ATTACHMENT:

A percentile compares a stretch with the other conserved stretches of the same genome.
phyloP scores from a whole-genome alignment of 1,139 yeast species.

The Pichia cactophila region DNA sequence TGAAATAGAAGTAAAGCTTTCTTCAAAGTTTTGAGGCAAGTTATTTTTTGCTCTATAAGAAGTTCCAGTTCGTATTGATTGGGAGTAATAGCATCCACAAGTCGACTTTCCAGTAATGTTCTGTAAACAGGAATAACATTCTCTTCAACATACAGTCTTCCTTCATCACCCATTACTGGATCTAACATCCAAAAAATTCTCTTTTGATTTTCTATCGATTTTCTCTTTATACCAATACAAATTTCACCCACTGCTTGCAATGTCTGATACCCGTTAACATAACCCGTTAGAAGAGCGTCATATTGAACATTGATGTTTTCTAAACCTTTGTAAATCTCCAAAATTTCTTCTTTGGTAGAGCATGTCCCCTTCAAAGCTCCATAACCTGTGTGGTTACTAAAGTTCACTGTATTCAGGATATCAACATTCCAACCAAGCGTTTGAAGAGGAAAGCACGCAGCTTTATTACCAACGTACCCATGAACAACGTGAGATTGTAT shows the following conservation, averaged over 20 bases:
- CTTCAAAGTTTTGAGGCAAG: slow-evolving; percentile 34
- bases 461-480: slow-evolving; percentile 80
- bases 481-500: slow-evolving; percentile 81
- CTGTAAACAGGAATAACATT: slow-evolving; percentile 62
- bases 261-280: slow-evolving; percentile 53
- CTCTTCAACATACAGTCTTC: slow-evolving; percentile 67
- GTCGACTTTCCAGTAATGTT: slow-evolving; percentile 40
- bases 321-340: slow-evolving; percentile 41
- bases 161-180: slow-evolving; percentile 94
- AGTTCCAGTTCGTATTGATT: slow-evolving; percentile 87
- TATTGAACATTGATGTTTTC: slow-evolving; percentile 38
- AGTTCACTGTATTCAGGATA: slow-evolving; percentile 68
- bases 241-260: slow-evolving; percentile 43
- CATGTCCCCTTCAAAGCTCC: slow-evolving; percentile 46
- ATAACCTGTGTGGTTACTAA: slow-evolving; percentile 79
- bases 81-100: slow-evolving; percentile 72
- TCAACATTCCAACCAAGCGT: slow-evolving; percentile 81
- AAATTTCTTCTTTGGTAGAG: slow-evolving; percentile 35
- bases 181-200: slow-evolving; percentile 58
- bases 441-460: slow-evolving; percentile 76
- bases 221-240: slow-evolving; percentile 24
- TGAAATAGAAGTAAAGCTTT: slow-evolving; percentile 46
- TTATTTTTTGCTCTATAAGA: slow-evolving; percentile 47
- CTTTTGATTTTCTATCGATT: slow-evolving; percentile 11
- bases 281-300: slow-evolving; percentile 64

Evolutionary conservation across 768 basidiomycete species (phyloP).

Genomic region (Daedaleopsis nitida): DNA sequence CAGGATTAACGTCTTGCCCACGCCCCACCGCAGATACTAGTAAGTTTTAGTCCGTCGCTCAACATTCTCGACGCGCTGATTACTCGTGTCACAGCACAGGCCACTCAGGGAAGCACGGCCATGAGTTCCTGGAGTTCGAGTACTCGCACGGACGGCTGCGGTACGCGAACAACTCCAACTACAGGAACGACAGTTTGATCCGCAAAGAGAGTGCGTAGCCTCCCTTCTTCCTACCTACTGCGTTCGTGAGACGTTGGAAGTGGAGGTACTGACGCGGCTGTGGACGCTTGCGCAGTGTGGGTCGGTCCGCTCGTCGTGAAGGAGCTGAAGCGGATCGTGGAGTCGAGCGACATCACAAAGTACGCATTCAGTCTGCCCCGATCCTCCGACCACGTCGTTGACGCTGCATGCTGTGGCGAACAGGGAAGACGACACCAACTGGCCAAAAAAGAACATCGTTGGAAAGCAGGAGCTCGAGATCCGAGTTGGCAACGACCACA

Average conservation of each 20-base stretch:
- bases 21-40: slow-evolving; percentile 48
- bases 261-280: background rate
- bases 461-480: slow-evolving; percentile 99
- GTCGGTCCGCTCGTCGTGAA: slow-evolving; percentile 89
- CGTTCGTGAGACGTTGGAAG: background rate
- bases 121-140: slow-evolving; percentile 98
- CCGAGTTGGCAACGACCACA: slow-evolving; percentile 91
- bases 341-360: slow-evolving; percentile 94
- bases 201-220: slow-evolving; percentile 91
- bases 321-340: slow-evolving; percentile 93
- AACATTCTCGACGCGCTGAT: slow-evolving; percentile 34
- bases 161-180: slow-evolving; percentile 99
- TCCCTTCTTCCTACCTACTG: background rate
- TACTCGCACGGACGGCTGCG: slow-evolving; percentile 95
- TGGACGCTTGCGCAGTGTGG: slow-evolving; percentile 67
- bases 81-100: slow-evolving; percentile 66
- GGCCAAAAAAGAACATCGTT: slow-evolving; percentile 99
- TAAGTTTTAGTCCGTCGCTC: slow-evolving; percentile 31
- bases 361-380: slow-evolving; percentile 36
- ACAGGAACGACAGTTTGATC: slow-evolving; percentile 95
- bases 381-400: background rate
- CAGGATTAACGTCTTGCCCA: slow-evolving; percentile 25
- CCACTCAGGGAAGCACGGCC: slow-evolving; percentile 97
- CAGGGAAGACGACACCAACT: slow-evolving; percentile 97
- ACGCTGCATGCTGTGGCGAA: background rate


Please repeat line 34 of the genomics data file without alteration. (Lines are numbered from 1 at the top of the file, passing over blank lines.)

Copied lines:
- bases 461-480: slow-evolving; percentile 99